Fetterman Specifies Depression's Low Point

Treatment works, says senator, now back on job at Capitol
By Bob Cronin,  Newser Staff
Posted Apr 19, 2023 5:06 PM CDT
Treatment Works, Says Fetterman, Back on Job
Sen. John Fetterman walks at the Capitol in Washington on Tuesday.   (AP Photo/J. Scott Applewhite)

Back at work on Capitol Hill, Sen. John Fetterman has traced the development of his clinical depression. The low points didn't necessarily reflect troubled times in his life, he told People. And his wife, Gisele, said she became the most concerned the night the Democrat won election to the Senate from Pennsylvania last fall. Parts of the campaign, including criticism of his debate performance and being called a vegetable after he had a stroke, had been hard on Fetterman. "After he won, you expect someone to be at their highest and really happy and celebratory," she said. "And after winning, he seemed to be at the lowest."

The new senator realized it, too. By the time he took the oath of office, Fetterman said, the "depression was in full force." He'd struggled with depression for years but never thought it serious enough to require treatment, per the Hill. He now thinks the Senate campaign against Republican Mehmet Oz accelerated the progression of the disease. Soon, he checked himself into Walter Reed National Military Medical Center for treatment for clinical depression. Six weeks later, that led to what he calls one of the happiest days of his life, when his doctor told him, "I believe that your depression is in remission." He returned to the Capitol on Monday.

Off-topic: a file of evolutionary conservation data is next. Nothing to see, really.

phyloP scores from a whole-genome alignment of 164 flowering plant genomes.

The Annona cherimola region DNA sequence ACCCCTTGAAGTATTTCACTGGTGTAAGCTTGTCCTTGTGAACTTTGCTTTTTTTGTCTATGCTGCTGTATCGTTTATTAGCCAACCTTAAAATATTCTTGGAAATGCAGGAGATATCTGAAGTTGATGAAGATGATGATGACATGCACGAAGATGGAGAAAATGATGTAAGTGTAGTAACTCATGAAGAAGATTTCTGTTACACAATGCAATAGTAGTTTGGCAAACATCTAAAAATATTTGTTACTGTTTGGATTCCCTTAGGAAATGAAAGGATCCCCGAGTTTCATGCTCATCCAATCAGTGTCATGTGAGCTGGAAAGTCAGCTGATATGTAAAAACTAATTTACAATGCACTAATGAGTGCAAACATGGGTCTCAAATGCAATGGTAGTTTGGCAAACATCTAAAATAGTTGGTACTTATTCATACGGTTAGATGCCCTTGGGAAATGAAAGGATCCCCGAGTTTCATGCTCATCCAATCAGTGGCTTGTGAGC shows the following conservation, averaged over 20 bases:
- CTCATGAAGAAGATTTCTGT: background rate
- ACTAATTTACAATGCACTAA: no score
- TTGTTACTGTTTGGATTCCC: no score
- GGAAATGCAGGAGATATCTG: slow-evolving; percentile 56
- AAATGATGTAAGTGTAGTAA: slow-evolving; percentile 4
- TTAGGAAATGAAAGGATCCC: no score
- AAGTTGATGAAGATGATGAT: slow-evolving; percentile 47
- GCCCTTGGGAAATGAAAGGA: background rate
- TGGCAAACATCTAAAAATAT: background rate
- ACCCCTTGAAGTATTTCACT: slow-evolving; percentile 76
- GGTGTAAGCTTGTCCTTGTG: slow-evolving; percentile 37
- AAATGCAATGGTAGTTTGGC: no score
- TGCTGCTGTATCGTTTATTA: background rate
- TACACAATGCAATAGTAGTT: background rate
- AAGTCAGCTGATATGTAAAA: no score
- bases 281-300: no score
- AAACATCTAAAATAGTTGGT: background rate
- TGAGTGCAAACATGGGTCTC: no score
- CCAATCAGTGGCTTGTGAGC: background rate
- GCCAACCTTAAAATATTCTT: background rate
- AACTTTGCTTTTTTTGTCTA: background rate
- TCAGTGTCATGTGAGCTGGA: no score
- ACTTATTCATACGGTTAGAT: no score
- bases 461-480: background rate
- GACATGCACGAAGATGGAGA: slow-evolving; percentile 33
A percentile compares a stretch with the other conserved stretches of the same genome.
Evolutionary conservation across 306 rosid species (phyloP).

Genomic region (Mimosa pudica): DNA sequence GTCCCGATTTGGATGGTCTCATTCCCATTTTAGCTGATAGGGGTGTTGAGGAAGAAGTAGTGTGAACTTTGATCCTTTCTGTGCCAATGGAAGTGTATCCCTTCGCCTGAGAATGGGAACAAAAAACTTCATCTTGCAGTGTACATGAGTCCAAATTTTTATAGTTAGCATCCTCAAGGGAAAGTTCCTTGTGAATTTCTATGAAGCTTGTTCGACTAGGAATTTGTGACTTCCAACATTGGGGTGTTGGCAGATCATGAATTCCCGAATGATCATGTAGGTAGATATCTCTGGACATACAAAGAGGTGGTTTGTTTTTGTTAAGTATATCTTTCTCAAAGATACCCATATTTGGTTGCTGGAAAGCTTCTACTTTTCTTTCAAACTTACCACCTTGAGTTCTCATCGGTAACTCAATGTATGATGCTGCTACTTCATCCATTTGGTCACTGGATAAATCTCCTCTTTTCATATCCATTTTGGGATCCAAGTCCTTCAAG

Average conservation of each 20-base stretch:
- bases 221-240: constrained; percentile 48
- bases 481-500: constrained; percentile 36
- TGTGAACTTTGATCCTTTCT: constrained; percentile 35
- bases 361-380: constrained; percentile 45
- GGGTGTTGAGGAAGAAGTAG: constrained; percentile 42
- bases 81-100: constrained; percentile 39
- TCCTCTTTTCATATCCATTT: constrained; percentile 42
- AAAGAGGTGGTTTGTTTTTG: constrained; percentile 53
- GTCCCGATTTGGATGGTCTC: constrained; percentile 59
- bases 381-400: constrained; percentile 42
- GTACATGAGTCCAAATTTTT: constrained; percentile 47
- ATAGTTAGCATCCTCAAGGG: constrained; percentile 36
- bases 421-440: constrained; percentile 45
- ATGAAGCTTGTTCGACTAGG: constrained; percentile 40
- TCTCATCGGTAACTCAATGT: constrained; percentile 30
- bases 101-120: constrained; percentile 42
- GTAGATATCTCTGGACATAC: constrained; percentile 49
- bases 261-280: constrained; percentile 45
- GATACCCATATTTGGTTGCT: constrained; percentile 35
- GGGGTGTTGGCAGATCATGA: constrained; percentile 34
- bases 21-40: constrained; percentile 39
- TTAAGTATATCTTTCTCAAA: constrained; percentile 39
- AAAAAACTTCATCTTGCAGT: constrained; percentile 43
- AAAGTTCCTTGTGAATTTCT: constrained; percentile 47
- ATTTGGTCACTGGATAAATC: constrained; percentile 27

Fetterman regrets not getting help sooner, and he wants other people to know they don't have to fight depression on their own. His wife studied the disease and tried to get him to a doctor but couldn't. "He had to do that hard part himself," Gisele Fetterman said. "We all can get made healthier," said her husband, who added that he now finds life joyful instead of only bearable. Fetterman advises anyone struggling to get professional help. "Address your depression," he said. "I was skeptical it would make anything better, but it did. It works." (More John Fetterman stories.)

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